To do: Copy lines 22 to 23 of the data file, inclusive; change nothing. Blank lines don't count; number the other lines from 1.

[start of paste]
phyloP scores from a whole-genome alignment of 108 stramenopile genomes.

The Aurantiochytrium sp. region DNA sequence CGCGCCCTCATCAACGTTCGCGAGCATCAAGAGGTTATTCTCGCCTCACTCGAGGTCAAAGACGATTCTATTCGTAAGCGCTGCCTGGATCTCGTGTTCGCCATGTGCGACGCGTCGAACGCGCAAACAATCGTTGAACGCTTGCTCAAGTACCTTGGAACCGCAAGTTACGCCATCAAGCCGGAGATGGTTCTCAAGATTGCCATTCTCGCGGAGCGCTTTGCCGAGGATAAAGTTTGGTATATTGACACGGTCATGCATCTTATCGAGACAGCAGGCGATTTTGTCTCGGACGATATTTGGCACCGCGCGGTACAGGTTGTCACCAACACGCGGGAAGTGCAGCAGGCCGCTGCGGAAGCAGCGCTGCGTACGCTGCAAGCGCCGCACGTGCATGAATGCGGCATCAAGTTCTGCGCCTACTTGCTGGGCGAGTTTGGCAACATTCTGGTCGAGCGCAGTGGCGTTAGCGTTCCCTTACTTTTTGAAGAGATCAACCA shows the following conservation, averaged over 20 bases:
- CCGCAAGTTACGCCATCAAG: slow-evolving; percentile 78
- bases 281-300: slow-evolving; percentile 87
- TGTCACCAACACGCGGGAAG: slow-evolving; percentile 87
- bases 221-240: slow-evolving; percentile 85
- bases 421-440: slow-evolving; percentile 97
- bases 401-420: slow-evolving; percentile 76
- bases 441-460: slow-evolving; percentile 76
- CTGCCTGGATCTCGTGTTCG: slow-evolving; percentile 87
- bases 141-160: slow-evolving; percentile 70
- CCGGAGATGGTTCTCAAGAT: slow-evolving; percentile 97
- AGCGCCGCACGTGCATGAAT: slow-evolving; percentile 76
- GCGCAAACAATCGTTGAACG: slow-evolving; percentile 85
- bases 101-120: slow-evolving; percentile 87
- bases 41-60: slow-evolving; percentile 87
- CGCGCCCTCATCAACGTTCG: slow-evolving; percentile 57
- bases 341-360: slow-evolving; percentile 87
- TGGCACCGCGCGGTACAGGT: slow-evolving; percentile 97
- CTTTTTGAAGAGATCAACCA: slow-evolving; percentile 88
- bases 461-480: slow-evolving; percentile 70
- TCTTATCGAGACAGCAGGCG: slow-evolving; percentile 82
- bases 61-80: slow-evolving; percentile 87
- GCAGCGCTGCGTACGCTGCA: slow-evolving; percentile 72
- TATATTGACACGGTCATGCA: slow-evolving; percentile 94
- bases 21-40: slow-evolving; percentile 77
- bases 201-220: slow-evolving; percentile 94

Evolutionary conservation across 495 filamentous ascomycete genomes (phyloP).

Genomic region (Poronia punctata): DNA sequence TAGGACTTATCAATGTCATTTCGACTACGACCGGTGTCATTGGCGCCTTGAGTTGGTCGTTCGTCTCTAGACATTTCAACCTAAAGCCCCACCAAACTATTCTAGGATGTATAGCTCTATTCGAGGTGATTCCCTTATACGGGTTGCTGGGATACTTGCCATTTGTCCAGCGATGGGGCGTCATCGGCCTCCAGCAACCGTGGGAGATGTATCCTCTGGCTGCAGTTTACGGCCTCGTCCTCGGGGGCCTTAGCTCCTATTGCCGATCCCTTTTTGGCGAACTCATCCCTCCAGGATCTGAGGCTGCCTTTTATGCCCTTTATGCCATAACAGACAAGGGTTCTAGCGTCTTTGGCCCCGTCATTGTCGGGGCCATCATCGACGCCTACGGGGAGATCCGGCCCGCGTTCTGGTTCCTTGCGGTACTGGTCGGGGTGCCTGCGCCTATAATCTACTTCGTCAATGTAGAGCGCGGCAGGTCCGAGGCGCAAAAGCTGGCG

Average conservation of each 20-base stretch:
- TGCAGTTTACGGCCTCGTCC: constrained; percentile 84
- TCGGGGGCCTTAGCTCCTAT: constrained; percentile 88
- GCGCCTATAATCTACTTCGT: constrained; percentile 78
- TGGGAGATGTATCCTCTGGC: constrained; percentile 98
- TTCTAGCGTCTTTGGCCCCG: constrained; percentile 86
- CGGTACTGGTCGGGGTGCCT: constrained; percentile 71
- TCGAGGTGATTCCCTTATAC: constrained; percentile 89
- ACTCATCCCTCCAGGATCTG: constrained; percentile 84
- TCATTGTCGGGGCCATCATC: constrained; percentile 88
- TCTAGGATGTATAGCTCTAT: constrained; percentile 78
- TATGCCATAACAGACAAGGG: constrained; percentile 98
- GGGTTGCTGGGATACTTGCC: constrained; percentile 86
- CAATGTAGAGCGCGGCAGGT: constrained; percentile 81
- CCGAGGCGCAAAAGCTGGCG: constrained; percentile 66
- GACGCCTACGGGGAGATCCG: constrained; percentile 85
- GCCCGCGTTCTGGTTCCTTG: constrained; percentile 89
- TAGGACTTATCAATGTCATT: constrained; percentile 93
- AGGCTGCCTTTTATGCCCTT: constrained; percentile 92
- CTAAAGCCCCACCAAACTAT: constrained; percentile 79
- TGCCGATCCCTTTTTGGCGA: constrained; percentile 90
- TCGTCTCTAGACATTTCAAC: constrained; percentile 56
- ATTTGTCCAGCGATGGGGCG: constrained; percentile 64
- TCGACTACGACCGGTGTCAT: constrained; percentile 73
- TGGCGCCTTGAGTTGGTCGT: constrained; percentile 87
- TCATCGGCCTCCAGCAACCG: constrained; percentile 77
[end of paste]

- TCTTATCGAGACAGCAGGCG: slow-evolving; percentile 82
- bases 61-80: slow-evolving; percentile 87